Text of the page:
2. Dear Magda, thank you for your careful listening. Julie’s biological parents are not alive anymore. In the meeting the maker’s livestream I was too nervous to give a proper answer to the question why I did’t give more information in a voice-over about the background of Belgian colonialism. Of course this was something I thought about a lot. But I thought I would be better to focus on Julie’s point of view, on her own experience without trying to reveil ‘the truth’. For example: when she talks about the love between her biological parents, my first reactions was: historians have documented massive abuse of Congolese women by white men. So ‘love’ is very doubtful. But who am I to ‘explain’ this to the listener? And who am I to say there was no love possible? I still don’t know if this was the right approach and I do understand you wanting to know more.

    1. Dear Katarzyna. Thank you for your comment and careful listening. As I replied above: Julie’s biological parents are indeed not alive anymore. In the meeting the maker’s livestream I was too nervous to give a proper answer to the question why I did’t give more information in a voice-over about the background of Belgian colonialism. Of course this was something I thought about a lot. But I thought I would be better to focus on Julie’s point of view, on her own experience without trying to reveil ‘the truth’. For example: when she talks about the love between her biological parents, my first reactions was: historians have documented massive abuse of Congolese women by white men. So ‘love’ is very doubtful. But who am I to ‘explain’ this to the listener? And who am I to say there was no love possible? I still don’t know if this was the right approach and I do understand you wanting to know more. Still, I’m not sure if giving more background information would have made this a better documentary…

  2. I guess we don´t hear Julia´s parents because they are not alive anymore – she herself is soon going to celebrate 70.

    Joyce, thank you for the piece. I was surprised how easily I was following it although it was based just on one voice rebuilding the whole story, with just few questions of interviewer and no live scenes (except the final one with the photo). The sound landscape you have built around the story is very well crafted and was smoothly guiding me through all of the 40 minutes.

    Of course, maybe I would like to hear more from people kidnapping these children, running the orphanages, adopting the children – but I guess their motivations and memories are part of the public discussion coping with this part of history. Is it? Did the Prime Minister follow a discussion that already took place or did he trigger it? And is this the first time Julia´s story was published?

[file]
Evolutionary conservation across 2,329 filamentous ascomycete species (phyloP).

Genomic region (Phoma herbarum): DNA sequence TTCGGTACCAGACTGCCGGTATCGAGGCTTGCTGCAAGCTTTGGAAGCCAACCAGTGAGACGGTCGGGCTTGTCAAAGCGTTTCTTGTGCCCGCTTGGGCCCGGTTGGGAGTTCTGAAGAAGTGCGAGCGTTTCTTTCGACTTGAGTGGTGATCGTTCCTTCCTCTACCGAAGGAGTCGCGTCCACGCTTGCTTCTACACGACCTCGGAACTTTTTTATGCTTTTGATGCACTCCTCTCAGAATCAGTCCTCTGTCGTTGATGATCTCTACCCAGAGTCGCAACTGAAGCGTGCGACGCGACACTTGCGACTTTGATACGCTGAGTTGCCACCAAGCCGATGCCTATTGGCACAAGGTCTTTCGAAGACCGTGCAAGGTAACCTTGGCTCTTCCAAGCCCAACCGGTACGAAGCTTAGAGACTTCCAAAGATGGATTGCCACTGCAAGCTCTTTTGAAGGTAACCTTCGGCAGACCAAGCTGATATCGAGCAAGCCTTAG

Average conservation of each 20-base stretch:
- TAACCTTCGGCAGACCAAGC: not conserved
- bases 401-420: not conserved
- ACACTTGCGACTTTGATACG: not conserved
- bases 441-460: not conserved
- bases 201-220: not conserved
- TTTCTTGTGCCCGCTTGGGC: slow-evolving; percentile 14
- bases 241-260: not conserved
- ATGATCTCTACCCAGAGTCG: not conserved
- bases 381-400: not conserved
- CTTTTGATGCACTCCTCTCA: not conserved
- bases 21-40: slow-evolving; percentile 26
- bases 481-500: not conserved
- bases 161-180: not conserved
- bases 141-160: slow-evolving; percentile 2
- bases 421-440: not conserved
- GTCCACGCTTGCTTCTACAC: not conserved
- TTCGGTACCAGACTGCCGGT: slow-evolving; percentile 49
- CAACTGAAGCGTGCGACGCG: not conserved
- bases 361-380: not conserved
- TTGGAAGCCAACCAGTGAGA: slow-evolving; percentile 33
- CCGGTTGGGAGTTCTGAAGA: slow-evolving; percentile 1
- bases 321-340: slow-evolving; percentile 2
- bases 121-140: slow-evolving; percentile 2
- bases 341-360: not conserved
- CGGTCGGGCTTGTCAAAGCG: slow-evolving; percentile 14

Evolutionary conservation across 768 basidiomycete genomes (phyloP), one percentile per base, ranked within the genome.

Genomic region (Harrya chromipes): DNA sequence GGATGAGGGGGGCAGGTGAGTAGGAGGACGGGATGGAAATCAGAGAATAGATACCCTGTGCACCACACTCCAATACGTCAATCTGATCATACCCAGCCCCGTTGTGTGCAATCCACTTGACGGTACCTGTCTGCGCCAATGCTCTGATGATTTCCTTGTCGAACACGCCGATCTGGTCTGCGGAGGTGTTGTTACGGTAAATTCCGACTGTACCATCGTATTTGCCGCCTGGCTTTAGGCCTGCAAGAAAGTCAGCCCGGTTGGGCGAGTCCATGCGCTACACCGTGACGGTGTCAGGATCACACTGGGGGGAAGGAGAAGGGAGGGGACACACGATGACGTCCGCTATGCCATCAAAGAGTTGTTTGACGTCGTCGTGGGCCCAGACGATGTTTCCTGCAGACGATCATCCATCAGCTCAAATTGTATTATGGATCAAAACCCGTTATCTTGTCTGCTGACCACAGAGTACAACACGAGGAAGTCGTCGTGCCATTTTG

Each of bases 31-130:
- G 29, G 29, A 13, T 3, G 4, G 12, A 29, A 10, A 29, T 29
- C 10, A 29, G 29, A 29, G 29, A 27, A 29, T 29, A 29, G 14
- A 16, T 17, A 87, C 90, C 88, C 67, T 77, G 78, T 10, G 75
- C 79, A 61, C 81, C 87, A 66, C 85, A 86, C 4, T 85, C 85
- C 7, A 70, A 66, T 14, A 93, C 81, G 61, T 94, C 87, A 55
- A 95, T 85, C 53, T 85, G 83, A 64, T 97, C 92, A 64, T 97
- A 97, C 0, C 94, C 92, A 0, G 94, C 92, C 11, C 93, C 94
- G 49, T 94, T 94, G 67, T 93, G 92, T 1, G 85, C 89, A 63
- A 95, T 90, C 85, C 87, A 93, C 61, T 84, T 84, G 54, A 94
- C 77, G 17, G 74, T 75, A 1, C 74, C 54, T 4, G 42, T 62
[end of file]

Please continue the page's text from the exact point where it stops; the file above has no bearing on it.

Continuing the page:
Anyway I find a certain beauty in the simplicity of your approach. Good job!

    1. Dear Martina, thank you for your comment. The discours about colonialism is a very sensitive one indeed. The motivations for the kidnapping were mind-blowing in their simplicity: they really believed the Métis had to be saved from the ‘savage’ black population. The Prime Minister followed a discussion that already took place.

  3. We admire the wonderful storytelling by Julie, compliments for the author who led this interview – there have been so many vivid strong images. Only in the end we think that there are some aspects missing: Has Julie forgiven her abusive foster father? Did she ever speak with him or her mother about the abuse?

    1. Dear Elisabeth, thank you for listening. Julie’s story is really so complex that even I remain with many questions. After the piece had been broadcast, Julie told me she has put up a photo of her foster-father and that she has forgiven him, but will never forget. She never talked about the abuse with her foster mother. The relationship with her foster parents is very complex and at the time of the interview, her answers to my questions concerning the foster parents were not consistent and I felt this trauma was still tender. I left this part out of the documentary.